More than two billion people around the world have accessibility needs due to disability and age. And yet a new study released today by Amadeus reveals that most of their needs are not being fully catered for by either the travel industry or the public sector, so accessible travel is far from becoming something that millions of travellers can take for granted.

According to the report “Voyage of discovery: Working towards inclusive and accessible travel for all”, one of the biggest barriers to accessible travel remains inaccurate or incomplete information being available, coupled with a lack of skilled customer service. The report also shows that travellers with accessibility needs increasingly now expect these to be met as part of the mainstream service and at no extra cost. The role of technology in accessible travel is becoming more important, with specific developments such as voice recognition starting to be seen as commonplace.

The study highlights that transitioning to an accessible travel-friendly environment for all will require effective communication that facilitates access to relevant information on accessibility, and a more responsive service with properly trained staff.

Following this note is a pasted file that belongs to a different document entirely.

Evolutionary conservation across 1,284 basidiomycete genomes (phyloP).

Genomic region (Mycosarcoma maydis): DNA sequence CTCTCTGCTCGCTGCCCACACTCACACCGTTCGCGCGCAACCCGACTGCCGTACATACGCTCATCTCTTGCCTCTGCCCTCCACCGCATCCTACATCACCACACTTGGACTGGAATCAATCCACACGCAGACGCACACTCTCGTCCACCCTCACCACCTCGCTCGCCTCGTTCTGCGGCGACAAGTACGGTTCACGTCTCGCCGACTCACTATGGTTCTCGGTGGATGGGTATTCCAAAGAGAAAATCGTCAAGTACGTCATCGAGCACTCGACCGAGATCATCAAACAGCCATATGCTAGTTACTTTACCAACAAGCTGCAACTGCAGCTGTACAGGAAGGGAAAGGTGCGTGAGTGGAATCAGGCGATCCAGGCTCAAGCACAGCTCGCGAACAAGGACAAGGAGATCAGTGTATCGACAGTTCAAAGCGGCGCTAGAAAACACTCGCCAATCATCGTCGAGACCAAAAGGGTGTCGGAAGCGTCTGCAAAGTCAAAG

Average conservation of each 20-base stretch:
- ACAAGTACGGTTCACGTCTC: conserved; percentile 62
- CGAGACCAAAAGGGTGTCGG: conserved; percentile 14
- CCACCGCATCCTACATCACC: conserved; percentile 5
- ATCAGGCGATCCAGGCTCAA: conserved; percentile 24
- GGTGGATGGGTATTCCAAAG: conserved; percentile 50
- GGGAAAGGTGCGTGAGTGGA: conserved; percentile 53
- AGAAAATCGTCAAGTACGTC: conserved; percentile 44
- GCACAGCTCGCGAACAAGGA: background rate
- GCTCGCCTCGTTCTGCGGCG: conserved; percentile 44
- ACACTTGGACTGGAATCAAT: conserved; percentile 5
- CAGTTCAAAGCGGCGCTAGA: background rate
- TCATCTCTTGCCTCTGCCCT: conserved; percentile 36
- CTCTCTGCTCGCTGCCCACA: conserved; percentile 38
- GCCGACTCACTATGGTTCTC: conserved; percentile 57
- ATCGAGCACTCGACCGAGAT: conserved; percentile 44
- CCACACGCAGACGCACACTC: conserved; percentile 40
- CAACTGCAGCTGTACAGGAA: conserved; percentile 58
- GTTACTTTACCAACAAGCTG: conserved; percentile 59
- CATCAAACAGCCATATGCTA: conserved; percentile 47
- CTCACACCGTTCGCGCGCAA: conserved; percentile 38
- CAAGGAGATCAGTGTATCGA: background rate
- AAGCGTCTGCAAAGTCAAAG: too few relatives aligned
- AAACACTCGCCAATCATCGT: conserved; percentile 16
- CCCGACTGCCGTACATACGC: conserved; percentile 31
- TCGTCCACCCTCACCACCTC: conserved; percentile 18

Standardised content and services, the study underlines would increase consistency and ensure clarity in the type of services that any customer could expect. There is an opportunity here for a more personalised travel experience.

Finally, the research recommends further collaboration between the private and public sectors to meet the expectations of travellers with accessibility needs.

“Improving accessibility in travel means enhancing usability for all customers. Lifting barriers to travel, personalising the travel offer, using technology to further facilitate travellers’ experiences and creating more accessible infrastructure where people can navigate autonomously will benefit everybody,” elaborates Alex Luzárraga, Vice President, Corporate Strategy, Amadeus. The study included some 800 interviews with travellers with accessibility needs as well as industry experts, private-public sector representatives and international institutions. (